I remember sitting in the cookbook section of Barnes & Noble during my shifts fondling the famed chef Thomas Keller’s French Laundry Cookbook. Wondering how a book could be so beautiful and informative at the same time, wondering what a meal would taste like at any restaurant that would inspire a book like that. Imagining what type of home cook would shell out $75 for a cookbook with ingredients I had never heard of. [Not me. Someone else bought the salt in my pantry. If Diet Coke isn't the paired beverage with an entree, I'm probably not interested.]
At that first restaurant I learned who those people are. I learned how to turn a simple love of food into a passion. My first night on the job, the chef/owner asked me if I liked corn bread. I foolishly thought I was telling the truth when I said “no, chef;” he then shoved this small piece of heaven he called corn bread into my mouth, force feeding me really, and telling me “trust me, you will like this” and he was right. It was light, flavorful, a little bit of heat, but the corn came through in a way I could not have expected. [Like Fritos!] I loved it. Chef taught me the importance of flavors, the importance of trying new things, and the importance of combining those things and presenting it to others so that they can experience the same emotions that I could through a well-cooked meal. The short time I worked in that restaurant, with those people (including Chef) who loved food so passionately, they were the most valuable education in my life. [Sonic trained me how to carhop in, like, seven minutes. That's some on-the-job training.]
I eventually made it to Texas and got the job at the press. Working behind the scenes and learning how books are made and sold was another amazing experience for me. Being around people who are passionate about information and getting it out and available to everyone was a once in a lifetime experience. I was finally learning how the books I loved were made, what it actually took to bring words and worlds to life. But that job didn’t happen right away and in the meantime to afford to live I knew I could fall back on my food experience.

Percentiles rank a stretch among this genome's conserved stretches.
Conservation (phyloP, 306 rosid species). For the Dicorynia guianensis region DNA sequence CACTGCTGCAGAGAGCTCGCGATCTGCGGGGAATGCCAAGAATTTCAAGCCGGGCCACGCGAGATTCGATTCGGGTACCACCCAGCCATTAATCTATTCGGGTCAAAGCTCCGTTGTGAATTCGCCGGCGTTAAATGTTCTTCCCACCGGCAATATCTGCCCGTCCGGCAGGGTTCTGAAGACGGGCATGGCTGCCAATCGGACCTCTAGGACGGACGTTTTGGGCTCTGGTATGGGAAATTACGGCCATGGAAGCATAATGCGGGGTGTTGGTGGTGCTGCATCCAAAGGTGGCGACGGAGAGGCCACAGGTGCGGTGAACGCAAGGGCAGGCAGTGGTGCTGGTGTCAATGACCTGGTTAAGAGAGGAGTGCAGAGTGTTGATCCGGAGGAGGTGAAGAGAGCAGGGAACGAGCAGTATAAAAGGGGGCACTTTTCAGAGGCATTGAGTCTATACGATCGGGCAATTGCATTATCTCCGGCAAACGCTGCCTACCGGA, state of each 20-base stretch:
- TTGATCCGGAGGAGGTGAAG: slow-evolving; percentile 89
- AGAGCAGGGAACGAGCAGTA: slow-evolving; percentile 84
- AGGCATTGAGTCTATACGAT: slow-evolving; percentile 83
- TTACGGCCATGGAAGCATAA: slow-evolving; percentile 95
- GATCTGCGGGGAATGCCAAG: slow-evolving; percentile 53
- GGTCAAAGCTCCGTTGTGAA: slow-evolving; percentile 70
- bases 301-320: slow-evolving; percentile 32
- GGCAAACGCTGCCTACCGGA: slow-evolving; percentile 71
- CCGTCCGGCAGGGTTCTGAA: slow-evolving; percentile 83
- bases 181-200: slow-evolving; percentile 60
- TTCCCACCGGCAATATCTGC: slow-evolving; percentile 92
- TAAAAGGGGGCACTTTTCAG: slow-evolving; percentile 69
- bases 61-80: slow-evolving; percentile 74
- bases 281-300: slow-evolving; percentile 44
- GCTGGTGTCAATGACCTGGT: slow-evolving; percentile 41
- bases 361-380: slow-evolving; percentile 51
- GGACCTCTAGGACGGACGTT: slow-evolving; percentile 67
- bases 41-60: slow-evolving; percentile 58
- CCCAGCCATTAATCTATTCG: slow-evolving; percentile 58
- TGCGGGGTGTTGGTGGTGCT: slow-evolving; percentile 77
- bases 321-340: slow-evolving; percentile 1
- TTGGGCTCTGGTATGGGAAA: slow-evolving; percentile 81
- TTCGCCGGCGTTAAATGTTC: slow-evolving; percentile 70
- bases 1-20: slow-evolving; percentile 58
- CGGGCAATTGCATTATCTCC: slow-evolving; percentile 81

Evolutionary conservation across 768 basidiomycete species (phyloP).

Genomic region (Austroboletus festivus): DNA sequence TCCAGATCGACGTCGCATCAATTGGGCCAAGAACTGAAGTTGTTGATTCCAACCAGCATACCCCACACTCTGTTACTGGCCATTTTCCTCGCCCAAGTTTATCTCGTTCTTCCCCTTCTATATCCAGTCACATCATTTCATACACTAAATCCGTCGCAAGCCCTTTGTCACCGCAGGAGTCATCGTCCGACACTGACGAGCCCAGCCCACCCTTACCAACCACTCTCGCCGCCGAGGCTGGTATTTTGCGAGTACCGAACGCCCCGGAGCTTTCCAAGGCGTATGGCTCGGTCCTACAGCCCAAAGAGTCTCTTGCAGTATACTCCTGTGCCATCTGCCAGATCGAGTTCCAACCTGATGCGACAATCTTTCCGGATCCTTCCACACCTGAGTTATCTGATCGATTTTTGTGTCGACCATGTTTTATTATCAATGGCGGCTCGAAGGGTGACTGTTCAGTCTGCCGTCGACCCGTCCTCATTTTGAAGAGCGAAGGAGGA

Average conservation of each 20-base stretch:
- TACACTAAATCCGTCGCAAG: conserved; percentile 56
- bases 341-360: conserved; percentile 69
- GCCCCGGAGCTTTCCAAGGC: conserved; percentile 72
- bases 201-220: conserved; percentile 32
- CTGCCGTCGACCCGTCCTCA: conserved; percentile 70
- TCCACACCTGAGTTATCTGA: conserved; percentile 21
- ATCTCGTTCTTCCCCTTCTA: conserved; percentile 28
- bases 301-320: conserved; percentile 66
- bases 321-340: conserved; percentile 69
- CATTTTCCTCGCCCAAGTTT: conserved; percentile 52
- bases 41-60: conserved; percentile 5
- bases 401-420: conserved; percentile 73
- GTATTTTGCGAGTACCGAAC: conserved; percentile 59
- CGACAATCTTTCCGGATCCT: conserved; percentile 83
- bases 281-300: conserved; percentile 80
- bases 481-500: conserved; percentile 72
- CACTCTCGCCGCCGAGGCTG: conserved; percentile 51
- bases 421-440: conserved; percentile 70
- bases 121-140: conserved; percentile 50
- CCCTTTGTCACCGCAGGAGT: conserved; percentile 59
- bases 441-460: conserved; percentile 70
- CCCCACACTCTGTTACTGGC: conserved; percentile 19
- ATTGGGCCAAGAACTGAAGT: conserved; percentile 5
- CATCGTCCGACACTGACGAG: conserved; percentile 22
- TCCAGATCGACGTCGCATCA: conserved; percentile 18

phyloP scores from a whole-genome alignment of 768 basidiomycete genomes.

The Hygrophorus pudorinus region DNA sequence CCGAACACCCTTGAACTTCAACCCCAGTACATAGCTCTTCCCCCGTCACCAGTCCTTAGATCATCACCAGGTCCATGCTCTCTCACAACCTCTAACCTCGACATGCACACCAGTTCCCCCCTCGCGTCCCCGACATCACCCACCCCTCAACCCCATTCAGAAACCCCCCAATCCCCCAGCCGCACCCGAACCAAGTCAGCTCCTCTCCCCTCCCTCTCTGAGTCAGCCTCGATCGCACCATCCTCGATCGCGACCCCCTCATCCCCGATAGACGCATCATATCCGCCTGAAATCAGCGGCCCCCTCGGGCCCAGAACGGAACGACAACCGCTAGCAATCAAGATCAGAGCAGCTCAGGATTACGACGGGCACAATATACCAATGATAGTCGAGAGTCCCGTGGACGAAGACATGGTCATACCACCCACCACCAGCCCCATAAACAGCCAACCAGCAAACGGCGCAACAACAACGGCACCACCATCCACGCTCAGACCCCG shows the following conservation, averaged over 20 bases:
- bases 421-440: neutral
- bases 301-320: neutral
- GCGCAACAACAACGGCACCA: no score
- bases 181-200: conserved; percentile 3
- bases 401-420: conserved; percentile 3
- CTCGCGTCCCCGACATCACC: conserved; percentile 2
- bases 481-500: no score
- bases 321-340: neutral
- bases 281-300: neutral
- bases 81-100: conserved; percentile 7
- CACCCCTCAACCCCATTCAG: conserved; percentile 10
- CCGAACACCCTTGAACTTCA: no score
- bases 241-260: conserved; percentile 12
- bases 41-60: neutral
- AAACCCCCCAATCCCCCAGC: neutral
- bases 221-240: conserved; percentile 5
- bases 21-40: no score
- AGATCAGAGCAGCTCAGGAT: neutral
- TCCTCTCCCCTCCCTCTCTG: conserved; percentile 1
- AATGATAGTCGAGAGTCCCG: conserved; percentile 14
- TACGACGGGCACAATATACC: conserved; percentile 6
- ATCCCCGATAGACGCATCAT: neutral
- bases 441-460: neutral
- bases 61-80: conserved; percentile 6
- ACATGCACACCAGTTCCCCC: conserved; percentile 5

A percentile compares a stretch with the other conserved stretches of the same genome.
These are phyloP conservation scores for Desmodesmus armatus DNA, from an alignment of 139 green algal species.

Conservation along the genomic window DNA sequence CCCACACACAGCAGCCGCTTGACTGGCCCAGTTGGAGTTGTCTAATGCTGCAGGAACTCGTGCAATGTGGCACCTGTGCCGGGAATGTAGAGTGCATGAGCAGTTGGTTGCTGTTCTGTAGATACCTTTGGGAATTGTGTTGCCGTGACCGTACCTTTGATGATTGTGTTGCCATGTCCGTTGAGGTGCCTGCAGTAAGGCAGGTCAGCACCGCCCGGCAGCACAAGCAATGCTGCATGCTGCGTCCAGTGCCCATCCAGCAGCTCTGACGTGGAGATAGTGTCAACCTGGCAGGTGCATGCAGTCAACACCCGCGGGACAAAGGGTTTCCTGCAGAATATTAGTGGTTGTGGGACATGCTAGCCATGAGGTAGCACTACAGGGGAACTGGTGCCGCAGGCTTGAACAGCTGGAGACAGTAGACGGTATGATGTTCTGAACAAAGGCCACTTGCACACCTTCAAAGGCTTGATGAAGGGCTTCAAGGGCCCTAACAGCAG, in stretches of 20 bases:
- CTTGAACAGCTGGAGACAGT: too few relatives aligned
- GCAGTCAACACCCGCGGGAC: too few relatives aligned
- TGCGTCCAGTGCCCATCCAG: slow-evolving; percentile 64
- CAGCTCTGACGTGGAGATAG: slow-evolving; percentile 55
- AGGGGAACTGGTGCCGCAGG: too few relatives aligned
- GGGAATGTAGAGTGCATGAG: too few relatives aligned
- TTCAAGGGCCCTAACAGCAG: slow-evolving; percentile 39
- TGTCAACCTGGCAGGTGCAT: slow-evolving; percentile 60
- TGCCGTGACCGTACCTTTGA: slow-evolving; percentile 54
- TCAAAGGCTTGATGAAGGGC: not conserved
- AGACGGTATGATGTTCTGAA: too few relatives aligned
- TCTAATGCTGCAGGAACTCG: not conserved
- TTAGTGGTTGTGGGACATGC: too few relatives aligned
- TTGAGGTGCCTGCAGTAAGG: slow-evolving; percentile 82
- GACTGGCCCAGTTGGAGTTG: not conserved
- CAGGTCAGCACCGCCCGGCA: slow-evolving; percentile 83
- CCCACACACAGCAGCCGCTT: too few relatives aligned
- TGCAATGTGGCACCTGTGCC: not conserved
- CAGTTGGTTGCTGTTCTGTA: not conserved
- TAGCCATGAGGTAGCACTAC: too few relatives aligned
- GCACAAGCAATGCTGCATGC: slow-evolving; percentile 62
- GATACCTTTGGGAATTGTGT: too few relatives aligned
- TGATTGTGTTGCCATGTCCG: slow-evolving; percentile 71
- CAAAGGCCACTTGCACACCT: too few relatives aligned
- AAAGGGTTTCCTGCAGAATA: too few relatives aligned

|West Virginia ramps.|
So stinky that schools sent
kids home in the afternoon
if they ate them for lunch.
I found what I thought would be a temporary home waiting tables at a new fine dining restaurant in the new campus hotel/conference center. The incredibly talented executive chef and his team of sous-chefs continued my food education. At their hands I tried foods I had only ever read about like sweetbreads, quinoa, and West Virginia ramps (that are only in season for a very limited time each spring and taste like a strong onion mixed with garlic, whoa baby, they are good but no kissing after). I tasted tomato water, foams, and saw how an immersion bath of extra virgin olive oil could be used to cook a fillet to a perfect medium rare. ["Tomato water" is hoity-toity for "ketchup." I'm certain about this.]